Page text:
The Fakes Framework actually provides two ways to create mock objects: stubs and shims. Stubs require that you write your code a specific way (basically, declare all your object variables using interfaces rather than classes), and it won't let you mock a variety of typical class features (basically, any member that can't be overridden like static/shared methods).

Stubs do, however, give you better performance when executing tests. Generally speaking, though, I don't usually run a lot of tests at one time (I'm usually just running the test for the method I'm working on right now), so I'm not concerned about performance.

Shims, on the other hand, work under all circumstances and with any member of a class (though they're supposed to give you poorer performance). As a result I assume that I'm going to be working with shims when using Fakes—less thought required.

For this example of the Fakes Framework in action, I created a Class Library project with some math functions in it (this keeps the code simple, so I can focus on showing off shims). My MathFuncs class has exactly one method in it, that adds two numbers. However, inside that method, I call a method name -- ConvertAnythingToInteger -- on a class called Conversion:

Public Function AddTwoIntegers(a As Object, b As Object) As Integer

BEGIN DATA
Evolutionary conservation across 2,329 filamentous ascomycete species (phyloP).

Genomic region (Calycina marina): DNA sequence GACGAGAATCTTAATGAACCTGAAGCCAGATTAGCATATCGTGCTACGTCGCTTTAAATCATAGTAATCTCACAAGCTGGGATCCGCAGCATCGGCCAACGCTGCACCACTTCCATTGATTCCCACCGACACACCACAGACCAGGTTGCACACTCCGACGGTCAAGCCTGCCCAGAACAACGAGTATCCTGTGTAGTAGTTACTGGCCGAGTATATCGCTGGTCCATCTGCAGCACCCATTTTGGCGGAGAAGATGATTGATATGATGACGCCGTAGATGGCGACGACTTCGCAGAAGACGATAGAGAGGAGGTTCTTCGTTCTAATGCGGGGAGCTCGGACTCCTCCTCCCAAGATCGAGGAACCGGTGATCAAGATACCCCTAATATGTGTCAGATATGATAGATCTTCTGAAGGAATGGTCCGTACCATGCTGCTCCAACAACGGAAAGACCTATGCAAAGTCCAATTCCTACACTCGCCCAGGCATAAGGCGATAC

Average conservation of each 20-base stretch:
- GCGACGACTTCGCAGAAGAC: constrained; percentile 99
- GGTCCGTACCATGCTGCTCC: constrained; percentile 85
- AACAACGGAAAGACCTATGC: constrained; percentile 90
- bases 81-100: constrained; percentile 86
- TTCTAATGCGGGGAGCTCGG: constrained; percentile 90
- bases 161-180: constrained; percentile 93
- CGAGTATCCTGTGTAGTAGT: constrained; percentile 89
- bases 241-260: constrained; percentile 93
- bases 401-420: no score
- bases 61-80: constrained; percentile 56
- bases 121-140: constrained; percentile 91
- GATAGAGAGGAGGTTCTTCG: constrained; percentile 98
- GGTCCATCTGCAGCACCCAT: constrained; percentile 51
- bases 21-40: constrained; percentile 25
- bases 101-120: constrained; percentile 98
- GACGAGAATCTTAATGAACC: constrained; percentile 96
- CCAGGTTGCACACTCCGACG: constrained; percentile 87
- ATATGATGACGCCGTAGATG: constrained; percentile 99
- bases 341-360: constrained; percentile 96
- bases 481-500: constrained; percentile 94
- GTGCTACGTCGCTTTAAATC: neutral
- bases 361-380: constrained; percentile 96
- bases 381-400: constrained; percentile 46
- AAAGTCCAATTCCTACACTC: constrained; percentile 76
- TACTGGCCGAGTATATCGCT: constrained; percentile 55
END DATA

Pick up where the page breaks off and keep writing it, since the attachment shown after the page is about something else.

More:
Dim cati As New Conversion

Return cati.ConvertAnythingToInteger(a) + 
       cati.ConvertAnythingToInteger(b)

End Function

I then added a Test project to the solution and gave it a reference that points to the Class Library project I want to test. With the Test project in place, I can set up to use the Fakes Framework with the project under test: In Solution Explorer, select Show All Files, expand the References node to show all the references in the Test project to find the DLL for project being tested, right-mouse click on the DLL and select Add Fakes Assembly from the pop-up menu.

Writing Fake Tests
For my first test, I would like to test just my AddTwoIntegers method—I don't want to also test the ConvertAnythingToInteger method (I'm assuming that the Conversion class is someone else's problem or, even it's my problem, a problem for another day). To isolate AddTwoIntegers from ConvertAnythingToInteger, I want to insert a shim that will intercept all calls to the ConvertAnythingToInteger method and return some fixed value. The first step is, in my test code, to set up a context that allows me to insert shims: